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Re: @about/@instanceof discussion

From: Ben Adida <ben@adida.net>
Date: Wed, 31 Oct 2007 22:11:52 -0700
Message-ID: <47296018.2090501@adida.net>
To: Manu Sporny <msporny@digitalbazaar.com>
CC: RDFa mailing list <public-rdf-in-xhtml-tf@w3.org>

Manu Sporny wrote:
> We currently have 16 test cases "On Hold". It shouldn't take much to
> resolve half of them to "Approved"... perhaps, I'm being a bit optimistic :)

I think it's not going to be all that easy... there is a fundamental
issue that Mark and I have been trying to hash out, but without much
success.

Mark: I'm still waiting for your approval of my wording of the issue :)
Let me know when you've had time to take a look at it.

Manu: the issue with the approach you're proposing is that it only looks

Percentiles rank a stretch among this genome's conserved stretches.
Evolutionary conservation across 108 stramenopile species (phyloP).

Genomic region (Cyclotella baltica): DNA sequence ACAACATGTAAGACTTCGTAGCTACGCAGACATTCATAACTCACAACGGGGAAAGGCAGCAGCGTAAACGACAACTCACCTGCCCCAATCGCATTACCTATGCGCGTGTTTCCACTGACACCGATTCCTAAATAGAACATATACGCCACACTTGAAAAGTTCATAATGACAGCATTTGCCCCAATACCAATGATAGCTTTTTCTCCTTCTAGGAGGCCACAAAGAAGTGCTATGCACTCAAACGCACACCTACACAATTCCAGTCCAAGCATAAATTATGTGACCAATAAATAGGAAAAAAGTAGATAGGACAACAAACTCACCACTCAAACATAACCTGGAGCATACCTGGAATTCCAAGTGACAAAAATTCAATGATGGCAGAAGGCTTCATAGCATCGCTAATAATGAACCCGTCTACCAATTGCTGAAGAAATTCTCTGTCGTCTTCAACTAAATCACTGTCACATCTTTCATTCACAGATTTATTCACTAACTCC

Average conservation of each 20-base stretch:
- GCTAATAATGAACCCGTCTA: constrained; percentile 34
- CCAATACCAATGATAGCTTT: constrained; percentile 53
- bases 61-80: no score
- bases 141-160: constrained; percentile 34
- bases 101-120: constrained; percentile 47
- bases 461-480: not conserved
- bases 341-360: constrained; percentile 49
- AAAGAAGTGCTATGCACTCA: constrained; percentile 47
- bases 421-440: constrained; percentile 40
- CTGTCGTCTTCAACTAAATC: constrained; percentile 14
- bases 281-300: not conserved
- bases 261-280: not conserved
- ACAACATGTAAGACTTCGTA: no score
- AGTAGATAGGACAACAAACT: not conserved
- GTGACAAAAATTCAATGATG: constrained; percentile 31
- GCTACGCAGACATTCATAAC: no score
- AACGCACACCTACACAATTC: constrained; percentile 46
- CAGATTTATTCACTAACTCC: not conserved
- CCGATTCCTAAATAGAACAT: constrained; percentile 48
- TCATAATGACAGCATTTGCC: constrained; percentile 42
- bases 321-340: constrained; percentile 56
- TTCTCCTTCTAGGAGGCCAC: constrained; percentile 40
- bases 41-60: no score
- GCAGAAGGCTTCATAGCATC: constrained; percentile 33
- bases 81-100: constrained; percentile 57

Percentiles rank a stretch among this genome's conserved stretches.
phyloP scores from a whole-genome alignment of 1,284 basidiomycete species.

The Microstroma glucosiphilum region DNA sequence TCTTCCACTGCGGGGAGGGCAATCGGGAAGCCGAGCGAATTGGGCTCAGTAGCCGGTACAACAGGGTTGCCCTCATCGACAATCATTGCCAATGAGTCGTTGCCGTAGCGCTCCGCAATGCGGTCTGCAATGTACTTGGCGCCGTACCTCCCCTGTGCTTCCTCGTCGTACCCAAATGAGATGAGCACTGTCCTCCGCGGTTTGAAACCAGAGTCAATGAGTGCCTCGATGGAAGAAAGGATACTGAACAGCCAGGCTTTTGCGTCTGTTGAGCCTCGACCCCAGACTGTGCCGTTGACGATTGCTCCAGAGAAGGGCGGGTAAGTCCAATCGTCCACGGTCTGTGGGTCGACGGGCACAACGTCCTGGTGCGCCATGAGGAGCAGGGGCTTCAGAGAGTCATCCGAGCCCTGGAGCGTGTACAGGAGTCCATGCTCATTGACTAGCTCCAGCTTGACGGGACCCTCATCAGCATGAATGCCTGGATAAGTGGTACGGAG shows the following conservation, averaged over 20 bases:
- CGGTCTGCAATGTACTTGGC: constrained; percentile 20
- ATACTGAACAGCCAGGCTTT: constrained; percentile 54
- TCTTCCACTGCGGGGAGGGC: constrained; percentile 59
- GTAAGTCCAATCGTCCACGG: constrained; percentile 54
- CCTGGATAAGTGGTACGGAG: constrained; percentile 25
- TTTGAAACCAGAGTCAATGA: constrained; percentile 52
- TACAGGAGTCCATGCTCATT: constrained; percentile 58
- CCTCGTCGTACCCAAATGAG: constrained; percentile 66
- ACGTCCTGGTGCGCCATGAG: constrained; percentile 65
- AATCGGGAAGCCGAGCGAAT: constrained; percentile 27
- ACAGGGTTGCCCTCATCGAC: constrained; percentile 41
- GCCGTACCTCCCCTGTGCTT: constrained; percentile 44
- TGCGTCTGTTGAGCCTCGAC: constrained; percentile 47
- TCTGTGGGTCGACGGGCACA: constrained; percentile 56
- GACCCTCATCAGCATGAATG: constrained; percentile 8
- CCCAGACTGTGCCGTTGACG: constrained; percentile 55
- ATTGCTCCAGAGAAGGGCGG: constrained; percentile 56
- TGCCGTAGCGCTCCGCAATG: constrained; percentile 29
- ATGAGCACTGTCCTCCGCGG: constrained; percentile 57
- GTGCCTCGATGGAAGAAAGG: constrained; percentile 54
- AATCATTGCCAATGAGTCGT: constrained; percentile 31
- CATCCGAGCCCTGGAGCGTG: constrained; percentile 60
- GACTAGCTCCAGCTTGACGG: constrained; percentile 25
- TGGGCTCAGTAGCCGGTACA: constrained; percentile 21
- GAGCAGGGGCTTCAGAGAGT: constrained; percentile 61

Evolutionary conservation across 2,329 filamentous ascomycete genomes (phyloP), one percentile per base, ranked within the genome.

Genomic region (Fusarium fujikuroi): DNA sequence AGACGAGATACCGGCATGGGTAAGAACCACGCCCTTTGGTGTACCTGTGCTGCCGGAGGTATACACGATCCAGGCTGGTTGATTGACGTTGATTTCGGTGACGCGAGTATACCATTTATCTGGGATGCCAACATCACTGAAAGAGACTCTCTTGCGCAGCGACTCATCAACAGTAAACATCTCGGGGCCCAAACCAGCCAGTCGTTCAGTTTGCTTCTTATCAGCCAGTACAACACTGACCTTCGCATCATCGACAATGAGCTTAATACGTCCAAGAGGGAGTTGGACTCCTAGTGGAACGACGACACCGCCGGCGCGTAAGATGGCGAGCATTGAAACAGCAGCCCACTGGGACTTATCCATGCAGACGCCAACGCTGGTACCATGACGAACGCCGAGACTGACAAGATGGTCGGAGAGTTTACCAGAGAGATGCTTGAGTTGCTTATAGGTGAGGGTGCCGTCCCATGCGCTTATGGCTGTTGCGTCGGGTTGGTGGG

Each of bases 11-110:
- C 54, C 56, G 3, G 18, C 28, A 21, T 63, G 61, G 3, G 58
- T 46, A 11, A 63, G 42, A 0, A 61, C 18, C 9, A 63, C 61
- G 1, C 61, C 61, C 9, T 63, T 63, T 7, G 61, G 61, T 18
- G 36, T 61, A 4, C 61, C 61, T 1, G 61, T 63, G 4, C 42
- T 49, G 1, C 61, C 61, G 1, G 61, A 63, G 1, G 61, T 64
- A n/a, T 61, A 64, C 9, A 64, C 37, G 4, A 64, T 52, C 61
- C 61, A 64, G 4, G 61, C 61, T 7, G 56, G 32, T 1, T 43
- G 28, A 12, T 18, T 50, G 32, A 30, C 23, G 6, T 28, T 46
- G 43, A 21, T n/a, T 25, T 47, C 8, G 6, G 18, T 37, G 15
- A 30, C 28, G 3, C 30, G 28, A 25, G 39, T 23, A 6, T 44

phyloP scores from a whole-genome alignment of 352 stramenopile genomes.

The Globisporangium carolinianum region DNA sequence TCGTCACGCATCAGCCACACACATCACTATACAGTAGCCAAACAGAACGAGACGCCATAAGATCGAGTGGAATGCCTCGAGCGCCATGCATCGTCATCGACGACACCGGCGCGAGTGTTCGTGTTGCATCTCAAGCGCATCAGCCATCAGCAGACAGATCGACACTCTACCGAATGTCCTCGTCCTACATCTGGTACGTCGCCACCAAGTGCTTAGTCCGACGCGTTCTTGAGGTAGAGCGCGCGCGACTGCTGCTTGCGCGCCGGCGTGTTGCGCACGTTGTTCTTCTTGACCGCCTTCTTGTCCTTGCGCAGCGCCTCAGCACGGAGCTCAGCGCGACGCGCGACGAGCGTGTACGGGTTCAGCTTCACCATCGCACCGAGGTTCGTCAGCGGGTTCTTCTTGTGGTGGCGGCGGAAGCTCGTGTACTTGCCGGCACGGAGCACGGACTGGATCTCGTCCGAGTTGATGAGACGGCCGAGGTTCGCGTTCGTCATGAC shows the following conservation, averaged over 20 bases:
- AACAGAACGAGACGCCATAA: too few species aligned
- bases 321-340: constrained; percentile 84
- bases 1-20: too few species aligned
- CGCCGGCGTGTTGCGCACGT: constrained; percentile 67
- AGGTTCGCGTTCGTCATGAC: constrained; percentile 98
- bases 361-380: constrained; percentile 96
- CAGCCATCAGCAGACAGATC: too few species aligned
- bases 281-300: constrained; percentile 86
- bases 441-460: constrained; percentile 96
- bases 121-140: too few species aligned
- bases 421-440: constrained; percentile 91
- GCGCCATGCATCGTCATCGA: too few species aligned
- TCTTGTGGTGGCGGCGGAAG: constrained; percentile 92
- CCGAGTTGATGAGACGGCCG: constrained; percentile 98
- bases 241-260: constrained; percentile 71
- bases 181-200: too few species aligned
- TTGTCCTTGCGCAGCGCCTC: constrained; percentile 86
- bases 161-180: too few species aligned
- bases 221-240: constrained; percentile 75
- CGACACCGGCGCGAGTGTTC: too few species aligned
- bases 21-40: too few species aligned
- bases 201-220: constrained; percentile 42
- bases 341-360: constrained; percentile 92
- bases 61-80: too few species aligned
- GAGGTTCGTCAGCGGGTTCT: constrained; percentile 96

at the test cases, and not at the use cases.

Here's an important use case that I think would not be easily
expressible in RDFa if we go with the approach you're proposing:

<#me> foaf:knows [a foaf:Person ; foaf:name "Ralph"] .

which, in English, is "I know a person named Ralph."

If you have @instanceof always applying to the subject, then it's really
difficult to every use it to declare a type on the chaining node.

So, the question is, how would you do the above?

In my mind, @instanceof should apply first to the @resource on an
element, and only when there is no @resource, to @about. Because, in my
mental model, when you have @resource, you're effectively saying that
the current node is the chain, and thus corresponds to the value of
@resource.

Thus, the above use case gets written:

<div about="#me" rel="foaf:knows" instanceof="foaf:Person">
  <span property="foaf:name">Ralph</span>
</div>

And if you wanted to declare #me a foaf:Person, you would write it with
two elements:

<div about="#me" instanceof="foaf:Person">
  <div rel="foaf:knows">
     <span property="foaf:name">Ralph</span>
  </div>
</div>

which I think is still quite clear.

So, that's the issue, I think :)

-Ben
Received on Thursday, 1 November 2007 05:12:06 GMT

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